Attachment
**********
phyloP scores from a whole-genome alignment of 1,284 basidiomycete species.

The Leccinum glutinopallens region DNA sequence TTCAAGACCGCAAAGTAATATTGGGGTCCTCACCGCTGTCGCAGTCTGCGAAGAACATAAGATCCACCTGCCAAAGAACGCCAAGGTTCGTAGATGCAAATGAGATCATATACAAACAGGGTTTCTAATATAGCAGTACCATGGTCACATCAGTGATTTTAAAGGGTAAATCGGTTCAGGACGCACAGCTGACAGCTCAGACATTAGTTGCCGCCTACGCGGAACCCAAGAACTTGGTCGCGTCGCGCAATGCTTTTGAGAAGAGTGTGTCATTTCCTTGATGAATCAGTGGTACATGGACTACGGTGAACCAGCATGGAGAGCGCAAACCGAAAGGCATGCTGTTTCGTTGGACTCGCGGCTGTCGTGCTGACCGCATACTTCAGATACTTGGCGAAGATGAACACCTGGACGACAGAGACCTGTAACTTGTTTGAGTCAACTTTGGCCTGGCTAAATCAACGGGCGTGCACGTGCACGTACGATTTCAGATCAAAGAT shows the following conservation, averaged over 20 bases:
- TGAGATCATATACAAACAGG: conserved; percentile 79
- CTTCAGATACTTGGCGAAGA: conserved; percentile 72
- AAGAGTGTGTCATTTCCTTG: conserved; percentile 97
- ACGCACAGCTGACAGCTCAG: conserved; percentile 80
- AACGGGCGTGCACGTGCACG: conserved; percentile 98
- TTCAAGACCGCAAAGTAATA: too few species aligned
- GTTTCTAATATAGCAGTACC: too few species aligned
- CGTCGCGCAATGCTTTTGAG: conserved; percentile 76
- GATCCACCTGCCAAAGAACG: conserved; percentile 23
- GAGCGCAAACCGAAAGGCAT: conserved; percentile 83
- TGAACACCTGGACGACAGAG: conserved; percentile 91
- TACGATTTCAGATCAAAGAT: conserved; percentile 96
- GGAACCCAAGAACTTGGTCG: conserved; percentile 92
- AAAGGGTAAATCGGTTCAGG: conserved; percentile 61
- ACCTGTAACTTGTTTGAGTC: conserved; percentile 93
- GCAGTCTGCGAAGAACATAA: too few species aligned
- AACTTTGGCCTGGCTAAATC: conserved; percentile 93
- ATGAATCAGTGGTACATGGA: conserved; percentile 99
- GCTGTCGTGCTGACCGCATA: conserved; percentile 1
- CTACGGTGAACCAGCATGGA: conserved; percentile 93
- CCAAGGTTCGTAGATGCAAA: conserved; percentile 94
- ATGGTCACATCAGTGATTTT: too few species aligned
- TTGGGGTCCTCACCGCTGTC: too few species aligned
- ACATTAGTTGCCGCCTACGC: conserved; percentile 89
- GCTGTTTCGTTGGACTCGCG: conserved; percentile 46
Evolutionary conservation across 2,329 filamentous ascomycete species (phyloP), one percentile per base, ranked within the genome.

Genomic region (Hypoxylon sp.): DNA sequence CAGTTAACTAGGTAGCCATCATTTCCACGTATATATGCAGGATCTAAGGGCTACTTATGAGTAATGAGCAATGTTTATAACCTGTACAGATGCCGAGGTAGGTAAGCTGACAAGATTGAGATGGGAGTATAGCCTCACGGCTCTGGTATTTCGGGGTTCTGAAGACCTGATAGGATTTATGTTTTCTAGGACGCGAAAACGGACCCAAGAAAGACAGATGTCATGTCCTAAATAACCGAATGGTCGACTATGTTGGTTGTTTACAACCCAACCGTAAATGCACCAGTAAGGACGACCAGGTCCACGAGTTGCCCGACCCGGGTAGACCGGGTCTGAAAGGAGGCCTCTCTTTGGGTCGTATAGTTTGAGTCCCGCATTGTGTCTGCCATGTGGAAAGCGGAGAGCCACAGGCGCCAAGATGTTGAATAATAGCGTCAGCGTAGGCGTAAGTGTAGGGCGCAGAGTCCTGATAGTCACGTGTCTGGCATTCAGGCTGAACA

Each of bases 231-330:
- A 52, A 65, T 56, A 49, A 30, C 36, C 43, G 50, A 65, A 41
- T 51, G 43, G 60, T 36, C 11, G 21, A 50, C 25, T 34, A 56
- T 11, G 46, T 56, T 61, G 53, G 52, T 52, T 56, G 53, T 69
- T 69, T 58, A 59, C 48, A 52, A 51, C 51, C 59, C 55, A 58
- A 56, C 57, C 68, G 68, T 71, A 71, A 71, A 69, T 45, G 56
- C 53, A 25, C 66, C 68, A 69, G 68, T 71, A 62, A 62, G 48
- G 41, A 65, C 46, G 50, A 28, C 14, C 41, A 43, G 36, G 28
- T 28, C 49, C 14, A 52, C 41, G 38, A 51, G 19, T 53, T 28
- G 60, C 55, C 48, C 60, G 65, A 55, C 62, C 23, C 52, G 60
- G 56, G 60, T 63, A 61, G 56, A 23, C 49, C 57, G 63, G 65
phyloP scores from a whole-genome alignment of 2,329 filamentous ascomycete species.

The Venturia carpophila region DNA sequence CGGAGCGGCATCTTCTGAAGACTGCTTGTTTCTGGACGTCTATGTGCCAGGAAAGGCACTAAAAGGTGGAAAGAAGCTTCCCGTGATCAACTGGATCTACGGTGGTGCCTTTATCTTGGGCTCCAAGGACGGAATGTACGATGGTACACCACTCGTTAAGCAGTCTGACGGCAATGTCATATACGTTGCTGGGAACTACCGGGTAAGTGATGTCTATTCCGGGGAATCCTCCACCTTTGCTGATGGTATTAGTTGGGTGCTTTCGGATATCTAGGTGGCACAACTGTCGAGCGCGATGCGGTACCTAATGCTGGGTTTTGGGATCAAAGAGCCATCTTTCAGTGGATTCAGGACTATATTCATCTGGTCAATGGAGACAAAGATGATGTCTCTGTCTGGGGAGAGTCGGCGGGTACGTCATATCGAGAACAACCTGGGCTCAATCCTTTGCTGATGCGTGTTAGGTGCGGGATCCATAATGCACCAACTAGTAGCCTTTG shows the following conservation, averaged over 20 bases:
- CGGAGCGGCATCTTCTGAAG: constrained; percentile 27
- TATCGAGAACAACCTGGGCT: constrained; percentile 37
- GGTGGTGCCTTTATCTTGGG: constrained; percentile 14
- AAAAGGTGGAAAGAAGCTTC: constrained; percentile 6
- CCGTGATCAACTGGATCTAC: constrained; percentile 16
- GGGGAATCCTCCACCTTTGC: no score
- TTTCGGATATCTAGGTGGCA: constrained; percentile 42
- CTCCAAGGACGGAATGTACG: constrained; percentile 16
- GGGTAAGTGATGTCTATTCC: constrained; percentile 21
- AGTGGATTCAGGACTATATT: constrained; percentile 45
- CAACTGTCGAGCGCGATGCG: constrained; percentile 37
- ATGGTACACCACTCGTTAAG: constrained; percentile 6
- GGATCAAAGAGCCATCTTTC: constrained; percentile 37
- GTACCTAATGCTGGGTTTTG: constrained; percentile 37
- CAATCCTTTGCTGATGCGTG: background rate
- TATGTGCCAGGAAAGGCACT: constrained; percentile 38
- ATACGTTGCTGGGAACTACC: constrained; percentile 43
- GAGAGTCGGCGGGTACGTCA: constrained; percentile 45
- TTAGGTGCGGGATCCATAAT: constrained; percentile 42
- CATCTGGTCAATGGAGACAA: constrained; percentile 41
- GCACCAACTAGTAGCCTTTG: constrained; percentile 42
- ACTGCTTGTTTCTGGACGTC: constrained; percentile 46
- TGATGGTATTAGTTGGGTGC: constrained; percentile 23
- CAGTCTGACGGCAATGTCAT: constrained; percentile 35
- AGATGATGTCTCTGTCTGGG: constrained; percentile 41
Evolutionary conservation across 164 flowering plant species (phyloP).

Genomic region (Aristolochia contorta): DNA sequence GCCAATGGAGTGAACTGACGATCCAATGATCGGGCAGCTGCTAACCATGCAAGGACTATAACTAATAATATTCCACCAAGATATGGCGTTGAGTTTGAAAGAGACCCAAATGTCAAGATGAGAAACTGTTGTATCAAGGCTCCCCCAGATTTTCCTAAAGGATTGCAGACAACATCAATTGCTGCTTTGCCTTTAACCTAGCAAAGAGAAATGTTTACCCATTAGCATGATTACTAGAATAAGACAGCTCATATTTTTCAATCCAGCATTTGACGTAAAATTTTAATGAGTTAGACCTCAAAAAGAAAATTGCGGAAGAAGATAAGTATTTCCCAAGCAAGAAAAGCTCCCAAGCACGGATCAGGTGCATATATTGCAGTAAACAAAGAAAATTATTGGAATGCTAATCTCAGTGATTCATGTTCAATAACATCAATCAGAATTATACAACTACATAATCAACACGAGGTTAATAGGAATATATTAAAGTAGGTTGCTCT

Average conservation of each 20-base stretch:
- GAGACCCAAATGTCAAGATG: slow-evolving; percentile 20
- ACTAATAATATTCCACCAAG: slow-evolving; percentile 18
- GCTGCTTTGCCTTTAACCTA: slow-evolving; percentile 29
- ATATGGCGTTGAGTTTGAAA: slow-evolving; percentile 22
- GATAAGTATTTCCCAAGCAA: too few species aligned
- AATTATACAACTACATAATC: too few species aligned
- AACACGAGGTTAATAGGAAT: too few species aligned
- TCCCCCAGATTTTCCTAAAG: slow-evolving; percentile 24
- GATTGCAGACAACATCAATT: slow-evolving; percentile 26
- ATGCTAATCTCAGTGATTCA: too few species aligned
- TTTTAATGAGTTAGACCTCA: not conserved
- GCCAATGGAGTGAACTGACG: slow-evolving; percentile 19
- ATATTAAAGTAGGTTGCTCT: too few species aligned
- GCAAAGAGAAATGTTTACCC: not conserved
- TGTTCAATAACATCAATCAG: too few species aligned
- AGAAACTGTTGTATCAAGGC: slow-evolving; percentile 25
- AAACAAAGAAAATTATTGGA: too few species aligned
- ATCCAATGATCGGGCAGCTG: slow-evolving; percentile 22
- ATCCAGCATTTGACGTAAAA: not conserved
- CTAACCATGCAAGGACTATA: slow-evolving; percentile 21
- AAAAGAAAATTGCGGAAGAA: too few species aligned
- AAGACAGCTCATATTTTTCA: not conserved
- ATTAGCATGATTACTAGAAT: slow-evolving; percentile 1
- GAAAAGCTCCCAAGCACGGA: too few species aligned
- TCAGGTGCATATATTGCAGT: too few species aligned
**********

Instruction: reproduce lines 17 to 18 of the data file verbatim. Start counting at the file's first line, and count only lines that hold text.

- ACCTGTAACTTGTTTGAGTC: conserved; percentile 93
- GCAGTCTGCGAAGAACATAA: too few species aligned